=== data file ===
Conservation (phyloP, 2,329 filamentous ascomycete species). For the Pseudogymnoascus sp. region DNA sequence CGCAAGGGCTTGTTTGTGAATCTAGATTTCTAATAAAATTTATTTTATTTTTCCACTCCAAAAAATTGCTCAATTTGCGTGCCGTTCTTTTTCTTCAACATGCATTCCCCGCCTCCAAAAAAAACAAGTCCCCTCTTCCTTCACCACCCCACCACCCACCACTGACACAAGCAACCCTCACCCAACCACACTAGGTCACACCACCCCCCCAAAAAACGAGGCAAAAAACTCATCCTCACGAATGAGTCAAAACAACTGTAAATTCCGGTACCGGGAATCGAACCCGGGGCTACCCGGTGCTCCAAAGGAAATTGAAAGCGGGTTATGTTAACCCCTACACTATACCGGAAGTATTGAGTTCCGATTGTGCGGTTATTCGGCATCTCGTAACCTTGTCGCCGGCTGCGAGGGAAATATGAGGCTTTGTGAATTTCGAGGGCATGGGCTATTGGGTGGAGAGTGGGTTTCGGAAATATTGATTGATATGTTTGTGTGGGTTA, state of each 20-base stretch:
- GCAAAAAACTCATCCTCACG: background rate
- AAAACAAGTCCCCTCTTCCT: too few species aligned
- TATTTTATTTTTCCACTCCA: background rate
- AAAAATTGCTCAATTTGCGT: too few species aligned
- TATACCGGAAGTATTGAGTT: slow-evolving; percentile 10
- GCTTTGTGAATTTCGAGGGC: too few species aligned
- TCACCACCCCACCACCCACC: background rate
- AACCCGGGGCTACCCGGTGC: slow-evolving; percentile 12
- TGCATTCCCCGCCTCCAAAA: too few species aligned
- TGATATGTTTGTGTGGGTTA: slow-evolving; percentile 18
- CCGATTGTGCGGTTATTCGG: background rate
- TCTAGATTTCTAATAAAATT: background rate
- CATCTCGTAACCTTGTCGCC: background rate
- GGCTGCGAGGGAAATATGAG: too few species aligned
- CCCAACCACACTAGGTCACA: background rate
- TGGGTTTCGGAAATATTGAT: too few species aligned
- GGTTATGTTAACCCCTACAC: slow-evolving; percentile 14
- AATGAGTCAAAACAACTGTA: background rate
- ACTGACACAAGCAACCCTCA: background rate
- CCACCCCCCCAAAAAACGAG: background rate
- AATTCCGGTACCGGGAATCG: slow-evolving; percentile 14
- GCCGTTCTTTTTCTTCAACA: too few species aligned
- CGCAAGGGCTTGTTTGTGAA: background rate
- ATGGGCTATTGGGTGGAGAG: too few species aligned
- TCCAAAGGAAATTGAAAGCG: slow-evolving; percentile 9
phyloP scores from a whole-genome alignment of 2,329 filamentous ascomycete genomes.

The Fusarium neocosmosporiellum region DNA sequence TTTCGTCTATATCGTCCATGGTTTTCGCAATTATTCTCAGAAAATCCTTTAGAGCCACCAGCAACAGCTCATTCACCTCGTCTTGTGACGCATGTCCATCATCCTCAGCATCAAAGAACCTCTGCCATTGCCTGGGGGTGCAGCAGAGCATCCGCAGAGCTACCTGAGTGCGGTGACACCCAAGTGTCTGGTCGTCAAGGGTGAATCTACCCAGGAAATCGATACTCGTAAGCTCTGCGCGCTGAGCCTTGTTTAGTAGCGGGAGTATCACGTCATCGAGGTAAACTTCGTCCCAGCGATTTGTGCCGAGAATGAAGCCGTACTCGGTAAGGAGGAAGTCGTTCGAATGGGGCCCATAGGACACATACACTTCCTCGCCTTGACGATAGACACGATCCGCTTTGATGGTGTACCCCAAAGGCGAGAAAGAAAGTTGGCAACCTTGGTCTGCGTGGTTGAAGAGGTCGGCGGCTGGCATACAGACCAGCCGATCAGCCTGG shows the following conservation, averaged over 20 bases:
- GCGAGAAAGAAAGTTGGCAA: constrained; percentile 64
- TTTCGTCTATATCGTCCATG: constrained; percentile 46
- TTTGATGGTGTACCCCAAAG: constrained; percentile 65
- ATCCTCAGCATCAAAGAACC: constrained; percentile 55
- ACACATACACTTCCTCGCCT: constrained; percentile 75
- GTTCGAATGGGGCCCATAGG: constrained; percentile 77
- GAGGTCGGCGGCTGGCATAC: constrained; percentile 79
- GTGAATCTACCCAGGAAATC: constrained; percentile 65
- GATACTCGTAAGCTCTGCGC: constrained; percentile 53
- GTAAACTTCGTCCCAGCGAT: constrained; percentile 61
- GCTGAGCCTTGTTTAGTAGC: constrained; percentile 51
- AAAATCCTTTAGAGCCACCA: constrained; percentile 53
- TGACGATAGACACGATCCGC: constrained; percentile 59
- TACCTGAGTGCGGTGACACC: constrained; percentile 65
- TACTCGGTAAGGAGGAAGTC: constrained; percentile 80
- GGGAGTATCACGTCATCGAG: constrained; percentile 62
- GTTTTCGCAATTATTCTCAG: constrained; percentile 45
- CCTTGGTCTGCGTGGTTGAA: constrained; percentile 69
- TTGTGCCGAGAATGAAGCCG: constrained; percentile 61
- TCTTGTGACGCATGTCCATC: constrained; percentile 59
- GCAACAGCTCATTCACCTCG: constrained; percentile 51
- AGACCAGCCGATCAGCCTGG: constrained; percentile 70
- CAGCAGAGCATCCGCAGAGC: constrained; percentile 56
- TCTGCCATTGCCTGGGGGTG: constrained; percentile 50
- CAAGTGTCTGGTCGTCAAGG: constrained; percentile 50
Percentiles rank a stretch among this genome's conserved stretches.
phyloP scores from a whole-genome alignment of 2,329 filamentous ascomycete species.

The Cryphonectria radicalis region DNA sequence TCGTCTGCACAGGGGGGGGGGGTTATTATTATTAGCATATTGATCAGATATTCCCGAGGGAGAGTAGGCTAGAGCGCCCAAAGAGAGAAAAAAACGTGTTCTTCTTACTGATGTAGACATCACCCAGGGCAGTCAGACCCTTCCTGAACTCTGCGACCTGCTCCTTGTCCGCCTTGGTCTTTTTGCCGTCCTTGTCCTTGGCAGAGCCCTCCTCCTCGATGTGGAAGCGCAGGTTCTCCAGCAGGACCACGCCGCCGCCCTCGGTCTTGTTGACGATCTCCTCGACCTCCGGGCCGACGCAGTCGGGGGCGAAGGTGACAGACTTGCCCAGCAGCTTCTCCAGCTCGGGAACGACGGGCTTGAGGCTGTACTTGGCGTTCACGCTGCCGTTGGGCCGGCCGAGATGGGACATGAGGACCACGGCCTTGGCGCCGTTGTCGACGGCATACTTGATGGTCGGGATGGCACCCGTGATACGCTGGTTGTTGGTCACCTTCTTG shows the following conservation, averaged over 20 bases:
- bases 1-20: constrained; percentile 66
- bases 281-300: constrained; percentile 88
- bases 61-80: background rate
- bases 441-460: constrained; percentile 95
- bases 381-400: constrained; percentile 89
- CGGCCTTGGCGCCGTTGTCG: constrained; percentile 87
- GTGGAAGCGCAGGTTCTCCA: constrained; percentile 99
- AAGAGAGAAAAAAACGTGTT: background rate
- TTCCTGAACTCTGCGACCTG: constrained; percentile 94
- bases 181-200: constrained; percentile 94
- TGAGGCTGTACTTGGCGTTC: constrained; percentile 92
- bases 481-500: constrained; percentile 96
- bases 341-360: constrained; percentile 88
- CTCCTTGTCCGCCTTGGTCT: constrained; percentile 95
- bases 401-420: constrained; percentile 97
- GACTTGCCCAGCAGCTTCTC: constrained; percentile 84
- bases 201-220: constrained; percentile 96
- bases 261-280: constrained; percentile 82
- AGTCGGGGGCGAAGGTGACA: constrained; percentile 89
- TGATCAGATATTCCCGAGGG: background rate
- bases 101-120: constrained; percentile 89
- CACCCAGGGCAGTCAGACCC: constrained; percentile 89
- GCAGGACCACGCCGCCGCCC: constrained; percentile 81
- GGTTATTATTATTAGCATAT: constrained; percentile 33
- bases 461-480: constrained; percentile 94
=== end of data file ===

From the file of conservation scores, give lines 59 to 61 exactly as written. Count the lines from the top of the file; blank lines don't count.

- bases 61-80: background rate
- bases 441-460: constrained; percentile 95
- bases 381-400: constrained; percentile 89